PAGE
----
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Robert Durst, scion of one of New York’s billionaire real estate families, has been accused of three murders but never convicted. Brilliant, reclusive, and the subject of relentless media scrutiny, he’s never spoken publicly—until now. During interviews with Andrew Jarecki, he reveals secrets of the case that baffled authorities for 30 years. In 2010, Jarecki made the narrative film All Good Things based on the infamous story of Robert Durst. After Durst saw the film, he contacted Jarecki wanting to tell his story. What began as a feature documentary ultimately became a six-part series as more and more of his incredible story was revealed.
The documentary series aims to reshape the way the public sees cancer and strip away some of the fear and misunderstanding that has long surrounded it. The story of cancer is a story of human ingenuity, resilience, and perseverance but also of hubris, paternalism and misperception.
Jeff Schwarz, the owner of a large liquidation house, works seven days a week following leads and tips that could bring him to the next big buy. Back at the shop, his crew works to make room for the new merchandise by finding buyers for the old.
A groundbreaking series that brings America’s most award-winning magazine, The New Yorker, to the screen with documentaries, short narrative films, comedy, poetry, animation, and cartoons from the hands of acclaimed filmmakers and artists.
The Angry Video Game Nerd is an adult web television series of comedic retrogaming video reviews created by and starring James Rolfe. The show’s format revolves around his commentary and review of older, but unsuccessful video games which are deemed to be of particularly low-quality, unfair difficulty or poor design.
The series began as a feature on YouTube and later became a program on ScrewAttack Entertainment before moving to GameTrailers exclusively. The show was renamed The Angry Video Game Nerd to prevent any trademark issues with Nintendo and due to the fact he started reviewing games from non-Nintendo consoles such as those made by Atari and Sega.
Rolfe’s character, “The Nerd” is a short-tempered and foul-mouthed video game fanatic. He derives comic appeal from excessive and inventive use of anger, profanity, and habitual consumption of alcohol while reviewing video games.
A feature-length film, Angry Video Game Nerd: The Movie, is expected to be released between 2013 and 2014.
In this new series, Foo Fighters commemorate their 20th anniversary by documenting the eight-city recording odyssey that produced their latest, and eighth, studio album.
Foo Fighters founder Dave Grohl directs the series, which taps into the musical heritage and cultural fabric of eight cities: Chicago, Austin, Nashville, Los Angeles, Seattle, New Orleans, Washington D.C. and New York. The band based themselves at a legendary recording studio integral to the unique history and character of each location.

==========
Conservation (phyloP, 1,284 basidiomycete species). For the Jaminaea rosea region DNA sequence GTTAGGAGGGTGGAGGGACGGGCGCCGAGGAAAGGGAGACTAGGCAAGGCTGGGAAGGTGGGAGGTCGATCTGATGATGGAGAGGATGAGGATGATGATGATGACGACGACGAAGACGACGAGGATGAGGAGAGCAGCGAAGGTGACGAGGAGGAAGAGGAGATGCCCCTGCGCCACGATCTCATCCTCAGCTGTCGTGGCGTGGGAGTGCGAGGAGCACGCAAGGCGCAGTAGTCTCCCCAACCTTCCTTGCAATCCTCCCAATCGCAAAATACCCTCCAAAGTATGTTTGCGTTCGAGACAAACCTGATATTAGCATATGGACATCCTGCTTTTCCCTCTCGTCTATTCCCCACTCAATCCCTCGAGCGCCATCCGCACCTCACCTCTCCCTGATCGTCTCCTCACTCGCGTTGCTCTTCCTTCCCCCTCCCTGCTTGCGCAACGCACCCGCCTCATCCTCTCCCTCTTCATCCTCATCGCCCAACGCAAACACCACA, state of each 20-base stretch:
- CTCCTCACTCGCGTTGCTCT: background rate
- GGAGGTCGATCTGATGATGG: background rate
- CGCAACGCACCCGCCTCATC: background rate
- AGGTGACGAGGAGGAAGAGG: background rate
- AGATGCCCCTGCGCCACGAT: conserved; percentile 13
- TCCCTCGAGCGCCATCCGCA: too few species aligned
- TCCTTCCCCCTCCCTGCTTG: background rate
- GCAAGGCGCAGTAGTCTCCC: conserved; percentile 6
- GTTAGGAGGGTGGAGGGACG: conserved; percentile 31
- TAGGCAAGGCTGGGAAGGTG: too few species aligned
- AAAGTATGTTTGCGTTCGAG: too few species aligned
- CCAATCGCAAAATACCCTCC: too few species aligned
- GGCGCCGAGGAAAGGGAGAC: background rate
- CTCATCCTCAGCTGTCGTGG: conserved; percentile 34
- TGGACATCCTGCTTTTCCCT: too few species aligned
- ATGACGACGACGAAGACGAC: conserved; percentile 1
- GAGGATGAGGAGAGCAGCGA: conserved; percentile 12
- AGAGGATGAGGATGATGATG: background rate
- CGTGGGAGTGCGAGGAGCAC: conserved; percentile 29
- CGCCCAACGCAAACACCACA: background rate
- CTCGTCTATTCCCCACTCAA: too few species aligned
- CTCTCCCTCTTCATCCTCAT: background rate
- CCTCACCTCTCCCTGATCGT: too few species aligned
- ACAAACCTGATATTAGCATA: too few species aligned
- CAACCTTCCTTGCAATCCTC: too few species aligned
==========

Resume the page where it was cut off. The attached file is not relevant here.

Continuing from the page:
One song was recorded in each city, and every track features local legends. Even the lyrics were developed in an experimental, unprecedented way: Grohl held off on writing them until the last day of each session, letting himself be inspired by the experiences, interviews and personalities that became part of the process.
Foo Fighters Sonic Highways is, in Grohl’s words, “a love letter to the history of American music.” Each episode delves into the identity of each city — showing how each region shaped these musicians in their formative years and, in turn, how they impacted the cultural fabric of their hometowns. Every artist who appears in the show, regardless of genre or locale, started as an average kid with universal dreams of making music and making it big.
Grohl made his feature film directorial debut in 2013 with the universally acclaimed Grammy-winning Sound City, a celebration of the human element in the creation and recording of music. Foo Fighters have won 11 Grammy Awards, including four for Best Rock Album, more than any other band.
Premiering on the eve of Foo Fighters’ 20th anniversary, Foo Fighters Sonic Highways aims to “give back” to the next generation of young musicians. As guitarist and singer Buddy Guy, an interviewee from the Chicago blues scene, explains, “Everything comes from what’s come before.”
Legend has it that there is a treasure of immense value buried in the Philippine jungle – now a team of American experts, with the help of the only surviving witness, try to uncover the clues to solve the greatest mystery of WW2.